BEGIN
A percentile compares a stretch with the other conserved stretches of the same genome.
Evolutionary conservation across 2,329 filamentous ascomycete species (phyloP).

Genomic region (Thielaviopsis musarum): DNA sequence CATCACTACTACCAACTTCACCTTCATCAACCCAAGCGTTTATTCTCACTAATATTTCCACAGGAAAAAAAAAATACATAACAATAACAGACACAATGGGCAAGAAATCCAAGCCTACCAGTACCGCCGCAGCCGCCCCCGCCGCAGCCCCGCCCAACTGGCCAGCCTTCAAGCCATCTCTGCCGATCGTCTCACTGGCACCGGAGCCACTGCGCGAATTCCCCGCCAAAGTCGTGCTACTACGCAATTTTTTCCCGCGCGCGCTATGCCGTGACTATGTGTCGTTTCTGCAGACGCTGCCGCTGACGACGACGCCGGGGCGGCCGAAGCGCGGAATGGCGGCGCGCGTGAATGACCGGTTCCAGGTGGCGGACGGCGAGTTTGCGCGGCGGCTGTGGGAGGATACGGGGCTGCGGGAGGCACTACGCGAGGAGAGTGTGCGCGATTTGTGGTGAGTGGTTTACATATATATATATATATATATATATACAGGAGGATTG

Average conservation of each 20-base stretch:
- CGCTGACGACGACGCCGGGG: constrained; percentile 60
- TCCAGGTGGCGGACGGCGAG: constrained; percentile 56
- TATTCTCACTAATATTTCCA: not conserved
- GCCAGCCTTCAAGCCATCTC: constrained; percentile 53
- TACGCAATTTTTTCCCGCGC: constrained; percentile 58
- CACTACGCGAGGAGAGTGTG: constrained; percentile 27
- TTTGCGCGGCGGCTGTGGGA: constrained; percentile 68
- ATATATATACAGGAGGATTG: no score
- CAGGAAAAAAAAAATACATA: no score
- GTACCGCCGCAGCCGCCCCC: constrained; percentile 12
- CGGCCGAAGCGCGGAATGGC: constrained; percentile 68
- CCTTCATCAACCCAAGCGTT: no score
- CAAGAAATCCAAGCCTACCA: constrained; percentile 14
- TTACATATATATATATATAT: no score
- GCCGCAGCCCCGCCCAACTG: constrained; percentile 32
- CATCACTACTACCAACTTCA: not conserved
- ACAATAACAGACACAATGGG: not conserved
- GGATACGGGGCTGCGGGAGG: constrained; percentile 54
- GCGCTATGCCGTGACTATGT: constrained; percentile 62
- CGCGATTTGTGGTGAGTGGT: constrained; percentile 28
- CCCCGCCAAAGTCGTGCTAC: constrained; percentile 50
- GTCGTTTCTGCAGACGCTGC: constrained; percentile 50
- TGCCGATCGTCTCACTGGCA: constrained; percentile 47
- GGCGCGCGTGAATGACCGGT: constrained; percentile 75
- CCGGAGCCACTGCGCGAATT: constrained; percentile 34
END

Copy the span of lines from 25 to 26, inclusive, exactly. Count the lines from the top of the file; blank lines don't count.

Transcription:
- CCCCGCCAAAGTCGTGCTAC: constrained; percentile 50
- GTCGTTTCTGCAGACGCTGC: constrained; percentile 50